How my Mama cared for two families - Carolina Country

How my Mama cared for two families

Her young brother and sister from the orphanage, and her own four children

By Lucille Phelps

How my Mama cared for two families

Front (from left): Elbert Snipes and Annie Mae Snipes with my sister Dean Breedlove. Back (from left): my brother Frank Breedlove and his wife Rama Jean Breedlove, my dad Herbert Breedlove, my mom Lois Breedlove, sister Wilhelmina Breedlove, and me, Lucille Breedlove.

I was one of four children — a brother, two sisters and me — in my Mama’s “second family.” We lived through the Depression and World War II. After high school, my sisters graduated from nursing school.

But Mama, Lois Snipes, had another family before we were born. Her parents died young, leaving her with a 3-year-old brother, Elbert, and a 1-year-old sister, Annie Mae. Mama was about 19 and did odd jobs and later worked at Broughton Hospital. Then her church, Mount Home Baptist in Morganton, came to her rescue and helped her get her young siblings into an orphanage at Thomasville and later at Oxford. Annie Mae remembered picking cotton there. When she could, Mama took the bus to visit them and took them toys.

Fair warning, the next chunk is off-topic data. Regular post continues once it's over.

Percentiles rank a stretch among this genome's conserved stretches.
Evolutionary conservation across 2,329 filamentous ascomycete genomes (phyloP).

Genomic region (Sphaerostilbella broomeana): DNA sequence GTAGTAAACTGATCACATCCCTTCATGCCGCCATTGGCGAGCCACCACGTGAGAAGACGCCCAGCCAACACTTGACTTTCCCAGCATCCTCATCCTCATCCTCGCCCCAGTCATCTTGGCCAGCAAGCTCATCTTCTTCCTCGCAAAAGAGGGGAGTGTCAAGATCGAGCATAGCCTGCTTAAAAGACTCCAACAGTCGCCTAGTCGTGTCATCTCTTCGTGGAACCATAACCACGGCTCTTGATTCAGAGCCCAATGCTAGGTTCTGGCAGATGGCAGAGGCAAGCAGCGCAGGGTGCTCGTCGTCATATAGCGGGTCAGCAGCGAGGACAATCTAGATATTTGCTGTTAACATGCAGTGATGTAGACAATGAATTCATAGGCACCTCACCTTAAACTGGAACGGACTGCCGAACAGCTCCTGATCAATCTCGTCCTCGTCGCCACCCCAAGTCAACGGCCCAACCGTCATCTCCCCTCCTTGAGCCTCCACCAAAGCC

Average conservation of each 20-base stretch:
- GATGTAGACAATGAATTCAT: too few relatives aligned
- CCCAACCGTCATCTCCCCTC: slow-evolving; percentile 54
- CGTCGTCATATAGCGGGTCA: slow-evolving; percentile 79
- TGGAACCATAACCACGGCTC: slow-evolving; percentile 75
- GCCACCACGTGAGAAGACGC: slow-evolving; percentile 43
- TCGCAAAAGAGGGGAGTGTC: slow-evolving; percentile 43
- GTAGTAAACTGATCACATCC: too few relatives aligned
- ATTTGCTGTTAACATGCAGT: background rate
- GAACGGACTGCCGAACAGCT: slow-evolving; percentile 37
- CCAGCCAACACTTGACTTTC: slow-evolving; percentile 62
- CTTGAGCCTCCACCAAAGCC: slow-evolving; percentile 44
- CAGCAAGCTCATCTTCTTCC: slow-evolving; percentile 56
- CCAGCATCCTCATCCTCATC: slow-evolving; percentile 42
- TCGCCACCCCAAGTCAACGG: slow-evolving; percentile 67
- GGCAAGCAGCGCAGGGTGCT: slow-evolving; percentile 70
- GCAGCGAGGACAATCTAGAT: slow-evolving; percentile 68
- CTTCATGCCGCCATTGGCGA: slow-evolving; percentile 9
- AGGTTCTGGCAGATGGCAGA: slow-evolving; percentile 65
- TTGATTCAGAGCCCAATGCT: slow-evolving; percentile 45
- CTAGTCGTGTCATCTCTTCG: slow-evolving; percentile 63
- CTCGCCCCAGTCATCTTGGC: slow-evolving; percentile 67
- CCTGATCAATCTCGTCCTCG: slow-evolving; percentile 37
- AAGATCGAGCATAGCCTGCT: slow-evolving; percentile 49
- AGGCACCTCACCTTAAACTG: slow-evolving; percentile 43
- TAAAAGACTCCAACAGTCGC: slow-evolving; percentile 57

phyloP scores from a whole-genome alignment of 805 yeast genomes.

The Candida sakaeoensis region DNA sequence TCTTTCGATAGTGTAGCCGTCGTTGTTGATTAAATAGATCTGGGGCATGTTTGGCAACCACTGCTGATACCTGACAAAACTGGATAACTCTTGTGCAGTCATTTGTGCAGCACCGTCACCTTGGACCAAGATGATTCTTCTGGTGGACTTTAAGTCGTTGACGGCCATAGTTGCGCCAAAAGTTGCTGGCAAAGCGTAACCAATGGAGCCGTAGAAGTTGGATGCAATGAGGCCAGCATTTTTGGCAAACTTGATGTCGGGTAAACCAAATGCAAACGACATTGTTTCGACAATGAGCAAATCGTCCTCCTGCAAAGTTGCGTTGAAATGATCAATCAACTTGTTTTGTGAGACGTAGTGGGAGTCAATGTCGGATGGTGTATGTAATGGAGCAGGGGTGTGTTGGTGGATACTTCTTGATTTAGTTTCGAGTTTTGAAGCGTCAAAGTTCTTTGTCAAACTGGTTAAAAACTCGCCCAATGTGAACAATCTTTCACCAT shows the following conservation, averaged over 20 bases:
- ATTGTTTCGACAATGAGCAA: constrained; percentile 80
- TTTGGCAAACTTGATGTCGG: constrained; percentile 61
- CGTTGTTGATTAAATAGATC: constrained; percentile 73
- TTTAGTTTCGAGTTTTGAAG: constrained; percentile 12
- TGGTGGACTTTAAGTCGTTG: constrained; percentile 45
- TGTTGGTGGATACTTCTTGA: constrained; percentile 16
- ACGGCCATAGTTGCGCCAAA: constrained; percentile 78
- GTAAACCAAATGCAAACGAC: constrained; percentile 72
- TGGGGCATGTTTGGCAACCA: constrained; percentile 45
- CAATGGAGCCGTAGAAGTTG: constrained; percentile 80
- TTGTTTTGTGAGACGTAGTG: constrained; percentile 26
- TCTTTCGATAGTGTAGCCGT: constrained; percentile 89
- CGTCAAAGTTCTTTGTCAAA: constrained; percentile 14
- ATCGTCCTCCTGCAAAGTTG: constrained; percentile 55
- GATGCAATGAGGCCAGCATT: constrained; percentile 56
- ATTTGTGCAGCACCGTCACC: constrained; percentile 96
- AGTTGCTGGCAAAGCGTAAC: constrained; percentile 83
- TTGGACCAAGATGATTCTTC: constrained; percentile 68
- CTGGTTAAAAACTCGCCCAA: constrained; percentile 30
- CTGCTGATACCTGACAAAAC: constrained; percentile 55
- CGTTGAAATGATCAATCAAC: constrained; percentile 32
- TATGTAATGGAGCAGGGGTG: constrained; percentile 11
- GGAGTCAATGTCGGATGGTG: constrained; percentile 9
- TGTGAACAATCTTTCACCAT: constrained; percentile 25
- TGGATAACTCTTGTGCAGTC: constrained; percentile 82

When Mama and Daddy got married in 1923, Annie Mae was 7 and Elbert was 9. My parents took the two to live with them until Elbert and Annie Mae were grown.


Elbert and Annie Mae, probably at the orphanage.

Elbert finished Kings Business College and became an accountant. He worked in Charlotte, Richmond and Washington, D.C. When I graduated from high school he sent me $25. I opened a savings account with it. Elbert would send us Reader’s Digest and Life magazine for Christmas. He also gave us a radio, which we listened to the war news on, and a record player, on which we played the song “Atomic Power.” Before I was born, he told Mama he liked the name Lucille. That is how I got my name.

Annie Mae worked in Washington, D.C., and Pennsylvania. She would send Mama a check at Christmasand boxes of clothes during those years for us three girls.

Elbert asked my husband and me to take care of his affairs when he died and to put him near Mama. Dad had a vacant grave in his plot so we put Elbert there.

We visited Annie Mae many times in York, Pa., and took her to see Mama before she died. It was also her request to be buried near Mama. She bought a grave near Mama as close as I could find. She died in 2012 at 96. I also had inscribed on her monument: Annie Mae Snipes, sister of Lois Snipes Breedlove.

When people asked us about our brother and sister, we always knew whom they were talking about. My mama was their sister and their other “mother.”

About the Author

Lucille Phelps, a member of Roanoke Electric Cooperative, lives in Windsor, Bertie County.

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